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Federal court upholds 'moment of silence' law
Wednesday, January 9, 2008 • Posted January 8, 2008

A Dallas federal court on Jan. 2 upheld a 2003 state law that allows Texas schools to set aside time for students to reflect, pray or meditate in the classroom.

Plaintiffs David Wallace Croft and spouse Shannon Kristine Croft filed the lawsuit in the U.S. District Court for the Northern District of Texas.

The Crofts' children are students in the Carrollton-Farmers Branch school district.

In their lawsuit, the Crofts alleged the Texas moment of silence law is unconstitutional under the Establishment Clause of the First Amendment.

At issue were parts of chapter 25 of the Texas Education Code, which say:

(1) A school district may provide for a period of silence at the beginning of the first class of each school day during which a student may reflect or meditate; and

(2) A public school student has an absolute right to individually, voluntarily, and silently pray or meditate in school in a manner that does not disrupt the instructional or other activities of the school. A person may not require, encourage, or coerce a student to engage in or refrain from such prayer or meditation during any school activity.

The Legislature revised the moment of silence provision in 2003, adding the word "pray" to the list of designated options as well as "any other silent activity that is not likely to interfere with or distract another student."

The federal court held that "...the addition of the word 'pray' directly furthers the purpose of encouraging students to engage in individual contemplative activity."

The court also concluded such "thoughtful contemplation" is a "valid secular purpose" and that "the primary effect of the statute is to institute a moment of silence, not to advance or inhibit religion."

After the court rendered its decision, Attorney General Greg Abbott, a defendant in the lawsuit along with Gov. Rick Perry, said, "The court's ruling ensures that Texas schoolchildren are free to begin each day by voluntarily reflecting, meditating, or praying before school each morning.

"Particularly in an age where children are so frequently confronted with violence and disorder, 60 seconds of quiet contemplation at the beginning of each day is not too much to ask. ..."

Gym operators must be certified

Secretary of State Phil Wilson recommends that Texans first check to ensure a gym or health spa is registered with the Secretary of State before becoming a member.

Under state law, a person must obtain a health spa operator's certificate of registration from the Secretary of State before operating a health spa or selling a membership in a health spa.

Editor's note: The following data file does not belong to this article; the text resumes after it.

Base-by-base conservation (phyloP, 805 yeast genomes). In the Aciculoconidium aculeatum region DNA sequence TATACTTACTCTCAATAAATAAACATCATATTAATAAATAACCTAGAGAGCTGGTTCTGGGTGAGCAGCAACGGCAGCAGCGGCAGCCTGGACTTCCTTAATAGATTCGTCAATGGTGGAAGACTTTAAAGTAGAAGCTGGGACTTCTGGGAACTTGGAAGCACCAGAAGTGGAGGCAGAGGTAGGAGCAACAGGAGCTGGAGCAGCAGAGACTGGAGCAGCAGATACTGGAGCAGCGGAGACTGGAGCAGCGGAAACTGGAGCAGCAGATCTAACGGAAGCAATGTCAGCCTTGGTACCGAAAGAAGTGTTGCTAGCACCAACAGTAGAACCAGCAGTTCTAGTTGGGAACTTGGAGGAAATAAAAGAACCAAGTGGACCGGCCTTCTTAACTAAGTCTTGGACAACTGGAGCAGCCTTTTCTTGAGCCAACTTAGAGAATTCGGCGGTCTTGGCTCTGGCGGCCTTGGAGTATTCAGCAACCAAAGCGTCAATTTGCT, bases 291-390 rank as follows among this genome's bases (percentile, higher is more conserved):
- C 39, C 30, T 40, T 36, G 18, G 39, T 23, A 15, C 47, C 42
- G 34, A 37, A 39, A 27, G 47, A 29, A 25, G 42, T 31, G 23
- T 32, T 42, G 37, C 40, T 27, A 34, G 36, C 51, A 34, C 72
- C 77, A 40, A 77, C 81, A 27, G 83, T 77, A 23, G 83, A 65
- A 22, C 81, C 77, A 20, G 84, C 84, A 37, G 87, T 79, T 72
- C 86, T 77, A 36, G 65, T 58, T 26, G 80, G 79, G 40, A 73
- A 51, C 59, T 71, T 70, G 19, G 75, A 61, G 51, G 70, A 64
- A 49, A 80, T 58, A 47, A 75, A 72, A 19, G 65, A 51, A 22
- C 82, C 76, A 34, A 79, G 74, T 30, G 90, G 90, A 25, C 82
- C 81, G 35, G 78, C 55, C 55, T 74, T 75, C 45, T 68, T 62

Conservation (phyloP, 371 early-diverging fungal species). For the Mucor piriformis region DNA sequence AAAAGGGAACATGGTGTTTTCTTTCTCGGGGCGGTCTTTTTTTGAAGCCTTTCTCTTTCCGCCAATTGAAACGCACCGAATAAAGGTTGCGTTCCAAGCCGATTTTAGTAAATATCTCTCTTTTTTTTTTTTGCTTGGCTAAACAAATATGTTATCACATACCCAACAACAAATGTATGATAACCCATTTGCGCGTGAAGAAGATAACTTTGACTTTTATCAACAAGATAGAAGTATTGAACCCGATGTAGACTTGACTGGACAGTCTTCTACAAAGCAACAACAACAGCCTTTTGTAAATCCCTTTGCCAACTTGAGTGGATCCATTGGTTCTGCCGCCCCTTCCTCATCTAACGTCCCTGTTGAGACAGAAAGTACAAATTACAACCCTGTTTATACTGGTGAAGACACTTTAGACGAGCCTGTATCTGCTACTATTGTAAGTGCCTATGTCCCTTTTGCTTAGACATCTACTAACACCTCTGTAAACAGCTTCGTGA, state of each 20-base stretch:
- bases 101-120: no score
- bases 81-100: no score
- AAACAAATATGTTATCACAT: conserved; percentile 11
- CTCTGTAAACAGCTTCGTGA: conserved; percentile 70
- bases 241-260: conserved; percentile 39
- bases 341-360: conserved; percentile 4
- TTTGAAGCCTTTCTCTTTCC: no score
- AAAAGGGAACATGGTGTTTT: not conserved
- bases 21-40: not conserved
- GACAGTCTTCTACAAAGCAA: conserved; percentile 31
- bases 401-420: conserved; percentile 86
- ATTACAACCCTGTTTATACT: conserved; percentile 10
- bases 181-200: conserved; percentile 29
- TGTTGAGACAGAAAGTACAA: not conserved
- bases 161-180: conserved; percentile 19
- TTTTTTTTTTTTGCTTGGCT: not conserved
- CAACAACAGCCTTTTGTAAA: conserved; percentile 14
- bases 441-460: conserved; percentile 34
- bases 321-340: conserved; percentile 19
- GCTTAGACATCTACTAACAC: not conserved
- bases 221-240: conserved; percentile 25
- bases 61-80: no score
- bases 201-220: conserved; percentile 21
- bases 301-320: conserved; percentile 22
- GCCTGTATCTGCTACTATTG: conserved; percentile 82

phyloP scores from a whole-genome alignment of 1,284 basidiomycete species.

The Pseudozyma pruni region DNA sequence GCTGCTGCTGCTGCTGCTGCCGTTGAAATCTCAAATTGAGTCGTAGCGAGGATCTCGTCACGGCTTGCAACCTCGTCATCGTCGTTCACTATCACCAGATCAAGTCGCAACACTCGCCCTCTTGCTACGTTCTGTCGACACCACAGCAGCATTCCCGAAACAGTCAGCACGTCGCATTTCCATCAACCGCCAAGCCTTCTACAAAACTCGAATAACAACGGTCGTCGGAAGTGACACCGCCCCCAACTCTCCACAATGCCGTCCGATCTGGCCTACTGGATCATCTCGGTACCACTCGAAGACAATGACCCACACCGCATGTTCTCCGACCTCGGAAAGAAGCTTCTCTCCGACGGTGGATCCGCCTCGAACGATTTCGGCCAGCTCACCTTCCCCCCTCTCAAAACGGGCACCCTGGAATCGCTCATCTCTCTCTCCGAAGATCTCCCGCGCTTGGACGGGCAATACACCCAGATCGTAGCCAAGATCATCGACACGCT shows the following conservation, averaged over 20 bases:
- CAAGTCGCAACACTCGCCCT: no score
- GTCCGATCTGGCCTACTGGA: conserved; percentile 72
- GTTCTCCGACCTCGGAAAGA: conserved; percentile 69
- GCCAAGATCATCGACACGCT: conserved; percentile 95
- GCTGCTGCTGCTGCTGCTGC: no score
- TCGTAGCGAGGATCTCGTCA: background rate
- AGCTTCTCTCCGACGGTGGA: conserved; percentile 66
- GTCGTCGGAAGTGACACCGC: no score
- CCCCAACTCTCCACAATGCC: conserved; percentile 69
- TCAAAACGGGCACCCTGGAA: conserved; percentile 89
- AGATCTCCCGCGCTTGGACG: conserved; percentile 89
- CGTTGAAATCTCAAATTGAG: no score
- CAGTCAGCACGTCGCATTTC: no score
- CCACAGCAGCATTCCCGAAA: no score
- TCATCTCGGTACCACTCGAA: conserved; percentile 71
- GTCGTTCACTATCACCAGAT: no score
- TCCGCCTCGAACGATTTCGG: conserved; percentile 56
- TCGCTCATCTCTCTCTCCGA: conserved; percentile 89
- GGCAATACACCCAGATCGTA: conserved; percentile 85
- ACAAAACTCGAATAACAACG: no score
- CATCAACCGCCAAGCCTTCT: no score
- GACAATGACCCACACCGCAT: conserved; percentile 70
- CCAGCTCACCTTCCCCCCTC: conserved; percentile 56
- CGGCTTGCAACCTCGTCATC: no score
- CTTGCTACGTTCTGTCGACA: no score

An operator's certificate of registration is required for each health spa location. Unless the person qualifies for an exemption, a security deposit for each location must also be posted with the secretary of state to protect members of the club who suffer actual financial loss as a result of a closing.

"As Texans begin to work on their resolutions for 2008, it is important that they do the research to make sure they will be protected if their gym shuts down," Wilson said.

"A gym membership can be a significant financial commitment and I would urge all Texans to visit my Web site to check their club's registration status and review the steps to recover membership fees of closed gyms if applicable."

Commission chair passes away

Ric Williamson, 55-year-old chairman of the Texas Transportation Commission, suffered a heart attack and died Dec. 29.

A resident of Weatherford, Williamson served as a member of the Texas House of Representatives from 1985 to 1998.

He was appointed to the commission by Gov. Rick Perry in March 2001 and was named the chair in January 2004.

Agency boosts war on smoking

The Texas Department of State Health Services reports it is more than doubling its resources dedicated to free smoking cessation services provided through the American Cancer Society's Quitline.

This year, the agency plans to provide $550,000 for the service, up from $250,000 provided in 2007. The toll-free telephone counseling service at 1-877-YES-QUIT is available to all Texans trying to quit smoking or dipping, the state health agency said.

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